Hi everyone,

No Gratitude Sunday post today because I am participating in Brenda Drake‘s Show Me the Voice Blogfest.  (btw, Happy Birthday Brenda!)  Here’s how it works: Participants post the first 250 words of a completed mss.  Blog followers and other participants can provide critiques (keeping them helpful and focused on voice) in the comments.  On March 22, we will incorporate any changes from the critiques and email the final 250 words to Brenda.  A panel of peer judges will choose the best 20, and will then forward them to agent Natalie Fischer, of Bradford Literary Agency, who is always on the lookout for writing with great voice.  Natalie will then choose three winners, who will win critiques of their mss or queries.

Here is my entry.  For full disclosure, I must tell you that I am both under the weather and on a spring break ski trip with my kids.  Therefore, I may not get to provide as many reciprocal critiques as I otherwise would.  But I promise to do my best.  Thanks in advance to anyone who takes a crack at this!

Name: Julie Hedlund

Title: FOODOO

Genre: Picture Book Fiction

Ginny McMaudy loved all kinds of thrills,
Like riding her bike over towering hills,
Smacking a cannonball into the pool,
Swashbuckling swords in a pirate ship duel.

Turning a cartwheel with balance and grace.
Fooling the pitcher and stealing third base.
Just one kid matched Ginny for courage and pluck —
Her brother, advantaged by height and good luck.

Ginny thought, I can do anything Brian can do.
But deep down inside she knew this wasn’t true.
Because one thrill he’d had that she wanted to try?
An amusement park ride with a track to the sky.

So she raced Brian down to the Beck’s County Fair,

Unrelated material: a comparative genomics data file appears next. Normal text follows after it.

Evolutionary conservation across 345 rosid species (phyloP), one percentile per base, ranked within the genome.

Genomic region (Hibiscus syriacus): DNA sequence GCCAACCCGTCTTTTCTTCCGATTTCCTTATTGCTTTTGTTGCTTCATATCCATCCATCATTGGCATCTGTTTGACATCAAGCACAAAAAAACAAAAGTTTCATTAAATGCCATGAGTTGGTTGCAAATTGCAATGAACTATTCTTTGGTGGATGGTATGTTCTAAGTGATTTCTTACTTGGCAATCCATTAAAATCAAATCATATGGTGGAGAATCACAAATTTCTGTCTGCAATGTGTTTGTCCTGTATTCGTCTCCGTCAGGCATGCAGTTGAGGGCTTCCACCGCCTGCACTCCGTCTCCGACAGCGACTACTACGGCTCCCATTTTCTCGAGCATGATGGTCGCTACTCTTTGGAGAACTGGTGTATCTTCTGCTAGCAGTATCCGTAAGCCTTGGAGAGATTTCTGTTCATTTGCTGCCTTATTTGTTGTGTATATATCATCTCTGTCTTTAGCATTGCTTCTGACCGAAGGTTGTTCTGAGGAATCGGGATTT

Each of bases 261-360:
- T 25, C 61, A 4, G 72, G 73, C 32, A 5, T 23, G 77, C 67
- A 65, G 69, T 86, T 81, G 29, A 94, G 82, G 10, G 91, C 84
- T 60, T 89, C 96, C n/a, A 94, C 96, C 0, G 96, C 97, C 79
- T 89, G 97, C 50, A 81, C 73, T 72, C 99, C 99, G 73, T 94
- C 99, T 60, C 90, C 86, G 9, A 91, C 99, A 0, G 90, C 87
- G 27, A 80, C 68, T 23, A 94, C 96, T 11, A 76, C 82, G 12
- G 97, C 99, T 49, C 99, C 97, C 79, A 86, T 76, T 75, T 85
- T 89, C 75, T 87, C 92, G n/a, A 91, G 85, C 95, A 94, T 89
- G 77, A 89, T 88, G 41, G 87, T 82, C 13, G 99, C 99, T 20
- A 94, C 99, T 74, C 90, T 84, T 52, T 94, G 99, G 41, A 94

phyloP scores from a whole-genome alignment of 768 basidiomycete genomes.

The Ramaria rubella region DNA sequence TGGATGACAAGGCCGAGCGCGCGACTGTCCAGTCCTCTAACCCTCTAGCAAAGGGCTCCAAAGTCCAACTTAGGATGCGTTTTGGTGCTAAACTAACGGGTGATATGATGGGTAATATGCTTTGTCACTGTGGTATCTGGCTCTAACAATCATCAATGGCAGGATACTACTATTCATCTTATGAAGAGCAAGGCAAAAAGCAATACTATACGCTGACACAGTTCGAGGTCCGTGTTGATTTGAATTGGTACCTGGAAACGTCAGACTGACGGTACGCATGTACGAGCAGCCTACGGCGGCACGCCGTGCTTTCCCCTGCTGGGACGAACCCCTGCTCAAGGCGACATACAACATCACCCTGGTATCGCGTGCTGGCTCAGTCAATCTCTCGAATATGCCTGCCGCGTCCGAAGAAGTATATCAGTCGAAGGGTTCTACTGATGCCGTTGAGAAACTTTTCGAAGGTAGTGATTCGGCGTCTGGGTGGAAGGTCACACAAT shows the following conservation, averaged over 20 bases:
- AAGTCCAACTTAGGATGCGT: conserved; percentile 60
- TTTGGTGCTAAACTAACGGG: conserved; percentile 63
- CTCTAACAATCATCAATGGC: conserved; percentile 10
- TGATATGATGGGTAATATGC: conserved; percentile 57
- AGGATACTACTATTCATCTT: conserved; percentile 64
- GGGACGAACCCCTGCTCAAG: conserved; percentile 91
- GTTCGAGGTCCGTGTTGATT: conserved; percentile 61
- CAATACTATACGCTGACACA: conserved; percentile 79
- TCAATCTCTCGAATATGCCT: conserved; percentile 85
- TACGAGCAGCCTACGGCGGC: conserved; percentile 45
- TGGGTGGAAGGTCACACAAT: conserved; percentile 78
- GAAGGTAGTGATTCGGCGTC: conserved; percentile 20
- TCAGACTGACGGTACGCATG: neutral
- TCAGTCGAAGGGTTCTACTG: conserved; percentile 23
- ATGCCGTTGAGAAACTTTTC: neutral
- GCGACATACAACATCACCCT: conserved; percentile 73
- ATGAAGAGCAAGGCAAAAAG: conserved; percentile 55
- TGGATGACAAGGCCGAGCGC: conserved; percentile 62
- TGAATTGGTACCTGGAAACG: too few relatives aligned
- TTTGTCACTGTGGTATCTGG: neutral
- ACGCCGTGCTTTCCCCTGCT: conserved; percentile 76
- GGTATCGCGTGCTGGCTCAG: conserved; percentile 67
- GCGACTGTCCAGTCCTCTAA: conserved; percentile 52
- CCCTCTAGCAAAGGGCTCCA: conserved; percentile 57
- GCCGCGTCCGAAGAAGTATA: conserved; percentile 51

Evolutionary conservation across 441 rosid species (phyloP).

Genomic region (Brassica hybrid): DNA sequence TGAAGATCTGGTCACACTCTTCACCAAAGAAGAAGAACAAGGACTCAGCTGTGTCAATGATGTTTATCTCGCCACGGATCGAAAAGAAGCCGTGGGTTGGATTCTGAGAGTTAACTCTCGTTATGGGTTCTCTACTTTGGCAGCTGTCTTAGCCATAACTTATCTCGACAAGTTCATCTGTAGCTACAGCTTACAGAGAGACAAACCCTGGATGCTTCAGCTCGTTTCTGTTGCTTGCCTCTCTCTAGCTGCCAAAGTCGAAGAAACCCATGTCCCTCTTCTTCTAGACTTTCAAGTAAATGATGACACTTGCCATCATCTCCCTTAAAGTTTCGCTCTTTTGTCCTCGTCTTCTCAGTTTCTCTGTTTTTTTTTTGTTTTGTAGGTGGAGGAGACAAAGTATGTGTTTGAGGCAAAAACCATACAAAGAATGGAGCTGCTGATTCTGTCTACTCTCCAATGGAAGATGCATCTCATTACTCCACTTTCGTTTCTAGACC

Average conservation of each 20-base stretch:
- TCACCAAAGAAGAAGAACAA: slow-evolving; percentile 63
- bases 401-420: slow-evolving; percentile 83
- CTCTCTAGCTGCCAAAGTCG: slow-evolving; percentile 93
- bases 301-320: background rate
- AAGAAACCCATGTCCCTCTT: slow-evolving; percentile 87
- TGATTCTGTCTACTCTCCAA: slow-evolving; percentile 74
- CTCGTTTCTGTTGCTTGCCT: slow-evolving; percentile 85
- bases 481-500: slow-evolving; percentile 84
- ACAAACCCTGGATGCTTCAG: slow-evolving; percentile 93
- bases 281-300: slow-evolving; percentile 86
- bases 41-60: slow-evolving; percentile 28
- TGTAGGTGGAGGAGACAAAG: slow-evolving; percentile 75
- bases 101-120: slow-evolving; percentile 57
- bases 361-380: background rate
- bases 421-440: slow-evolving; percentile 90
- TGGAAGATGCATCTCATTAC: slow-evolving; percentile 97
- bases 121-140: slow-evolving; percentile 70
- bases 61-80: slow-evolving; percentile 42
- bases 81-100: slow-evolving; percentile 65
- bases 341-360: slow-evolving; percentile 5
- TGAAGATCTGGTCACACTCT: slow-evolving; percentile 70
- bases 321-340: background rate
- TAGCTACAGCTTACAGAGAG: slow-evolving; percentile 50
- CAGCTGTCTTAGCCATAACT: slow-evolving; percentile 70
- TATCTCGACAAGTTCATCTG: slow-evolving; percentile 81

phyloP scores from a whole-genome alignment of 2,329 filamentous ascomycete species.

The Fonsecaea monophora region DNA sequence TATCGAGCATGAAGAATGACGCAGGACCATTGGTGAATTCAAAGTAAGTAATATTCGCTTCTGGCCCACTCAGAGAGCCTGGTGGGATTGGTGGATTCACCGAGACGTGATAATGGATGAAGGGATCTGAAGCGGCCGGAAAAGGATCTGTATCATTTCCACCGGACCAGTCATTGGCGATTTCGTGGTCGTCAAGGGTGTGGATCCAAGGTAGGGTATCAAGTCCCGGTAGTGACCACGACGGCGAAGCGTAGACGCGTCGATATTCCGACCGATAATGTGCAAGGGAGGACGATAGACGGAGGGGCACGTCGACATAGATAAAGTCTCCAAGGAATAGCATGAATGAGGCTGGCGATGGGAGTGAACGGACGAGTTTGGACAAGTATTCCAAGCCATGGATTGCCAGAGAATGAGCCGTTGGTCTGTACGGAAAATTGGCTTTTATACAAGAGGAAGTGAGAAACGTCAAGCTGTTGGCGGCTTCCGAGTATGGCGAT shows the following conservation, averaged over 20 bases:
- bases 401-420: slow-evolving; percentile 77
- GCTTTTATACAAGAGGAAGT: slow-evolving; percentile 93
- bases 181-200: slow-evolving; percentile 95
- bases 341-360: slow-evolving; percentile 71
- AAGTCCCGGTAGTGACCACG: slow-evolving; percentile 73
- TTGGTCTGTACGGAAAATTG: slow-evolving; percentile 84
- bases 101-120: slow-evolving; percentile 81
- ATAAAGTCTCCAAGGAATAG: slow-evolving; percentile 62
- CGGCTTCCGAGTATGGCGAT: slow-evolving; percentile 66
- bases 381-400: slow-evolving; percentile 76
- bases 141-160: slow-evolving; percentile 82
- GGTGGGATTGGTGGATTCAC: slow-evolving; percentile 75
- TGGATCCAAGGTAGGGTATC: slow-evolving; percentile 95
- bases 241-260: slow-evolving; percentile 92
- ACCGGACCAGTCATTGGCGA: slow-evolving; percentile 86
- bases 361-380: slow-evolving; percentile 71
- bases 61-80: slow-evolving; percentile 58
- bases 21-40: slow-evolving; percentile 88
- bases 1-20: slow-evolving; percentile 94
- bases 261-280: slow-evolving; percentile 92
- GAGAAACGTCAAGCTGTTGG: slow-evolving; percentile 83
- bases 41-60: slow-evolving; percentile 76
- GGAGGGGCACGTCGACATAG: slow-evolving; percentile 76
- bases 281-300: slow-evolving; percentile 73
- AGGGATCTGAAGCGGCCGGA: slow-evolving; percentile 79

And waited in line for a ‘coaster called DARE.
Brian said, “Shorty, you won’t get to ride.”
“Just watch me,” said Ginny, and shoved him aside.

Ginny was crushed when she got turned away.
Worse, she watched Brian ride ten times that day.
Denied her first ride… what a whale of a bummer.
She grumbled, but vowed to grow tall by next summer.

“I might need to try an enchantment or two,
Or whip up a potion of TALLESTNESS brew…”
Ginny tried every known type of elixir.
Not even one of them managed to fix her.

She chanted a growth spell while waving her arms.
She dug a deep hole and buried six charms.
She danced round in circles; her head got all buzzy.
She read books about tallness; Her eyeballs went fuzzy.

One book advised, “To grow tall like Paul Bunyan,
Try bathing in fruit juice or suck on an onion…

So, lay it on me.  What do you think?

Categories: Agents, Children's Books, Picture Books, Publishing, Queries, Rhyming, Writing · Tags: , , , , , , , , , , , ,

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14 Comments

  1. I love it!

    The only stanza that I felt could be smoothed out a bit:

    Ginny thought, I can do anything Brian can do.
    But deep down inside she knew this wasn’t true.
    Because one thrill he’d had that she wanted to try?
    An amusement park ride with a track to the sky.

    I can’t say just why, but when reading your story to myself and out loud . . . I got snagged on these 4 lines.

    • Nancy,